The APA blog folks are asking for comments on why Pinker’s point seems so counter-intuitive.  It seems to me to be obvious and implicit in Pinker's point about the role of the mass media in overall violence reduction: that learning in detail about others’ lives through accounts in books and newspapers enables us to find empathy and compassion instead of demonizing or dismissing others who appear to be very different from us.  It seems to me that the flip side of this is perceiving violence as more prevalent than it actually is: We recognize ourselves in the Other's suffering, accessing both compassion for the Other and fear for ourselves.

In the 1990's I did a treatment development study comparing CBT to Process-Experiential therapy for crime-related PTSD.   Given how high profile criminal victimization is in the media, and how preoccupied people in our culture are with crime, we were very surprised at how hard it was to recruit participants.  We ended up concluding that there is an exaggerated cultural preoccupation with crime, fed by the news accounts continually boosting criminal victimization into our awareness, making it psychologically more available than would be expected from actual frequency.  And that was before the CSI and NCIS franchise really took off after the 9/11 attack!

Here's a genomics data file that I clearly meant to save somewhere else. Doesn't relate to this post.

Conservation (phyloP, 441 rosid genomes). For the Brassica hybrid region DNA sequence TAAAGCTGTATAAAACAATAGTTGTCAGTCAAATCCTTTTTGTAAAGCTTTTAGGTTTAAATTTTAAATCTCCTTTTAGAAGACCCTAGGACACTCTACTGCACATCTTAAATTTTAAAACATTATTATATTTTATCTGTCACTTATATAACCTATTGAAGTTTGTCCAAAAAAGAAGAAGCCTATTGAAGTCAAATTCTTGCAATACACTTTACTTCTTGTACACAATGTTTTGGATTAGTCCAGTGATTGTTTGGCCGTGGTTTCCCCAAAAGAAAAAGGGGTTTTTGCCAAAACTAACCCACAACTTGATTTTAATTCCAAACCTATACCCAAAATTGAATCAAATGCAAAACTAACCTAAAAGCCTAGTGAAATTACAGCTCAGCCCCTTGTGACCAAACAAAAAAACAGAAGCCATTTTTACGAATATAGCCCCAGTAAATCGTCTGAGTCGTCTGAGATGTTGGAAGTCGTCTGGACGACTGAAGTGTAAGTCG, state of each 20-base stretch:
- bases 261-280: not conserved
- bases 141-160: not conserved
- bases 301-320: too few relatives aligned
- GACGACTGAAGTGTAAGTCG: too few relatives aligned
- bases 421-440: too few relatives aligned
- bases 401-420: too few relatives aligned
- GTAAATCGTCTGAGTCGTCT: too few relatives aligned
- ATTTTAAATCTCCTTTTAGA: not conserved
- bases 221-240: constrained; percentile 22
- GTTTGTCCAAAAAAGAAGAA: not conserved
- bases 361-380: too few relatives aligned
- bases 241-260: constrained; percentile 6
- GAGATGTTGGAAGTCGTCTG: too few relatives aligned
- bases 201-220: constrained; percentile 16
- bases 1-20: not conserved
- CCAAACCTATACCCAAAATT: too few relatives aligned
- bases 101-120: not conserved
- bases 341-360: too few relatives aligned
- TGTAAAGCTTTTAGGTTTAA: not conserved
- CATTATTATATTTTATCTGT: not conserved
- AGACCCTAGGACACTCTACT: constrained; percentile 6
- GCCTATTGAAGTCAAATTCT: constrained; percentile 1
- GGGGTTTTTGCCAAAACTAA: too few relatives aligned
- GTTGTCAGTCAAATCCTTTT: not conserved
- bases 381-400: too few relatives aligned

And then there is the very human tendency to experience things as generally going to hell.  This is nothing new: it dates back to our ancient myths about the Garden of Eden and the lost Golden Age.  It seems that we have been convinced that things are getting worse for a very long time!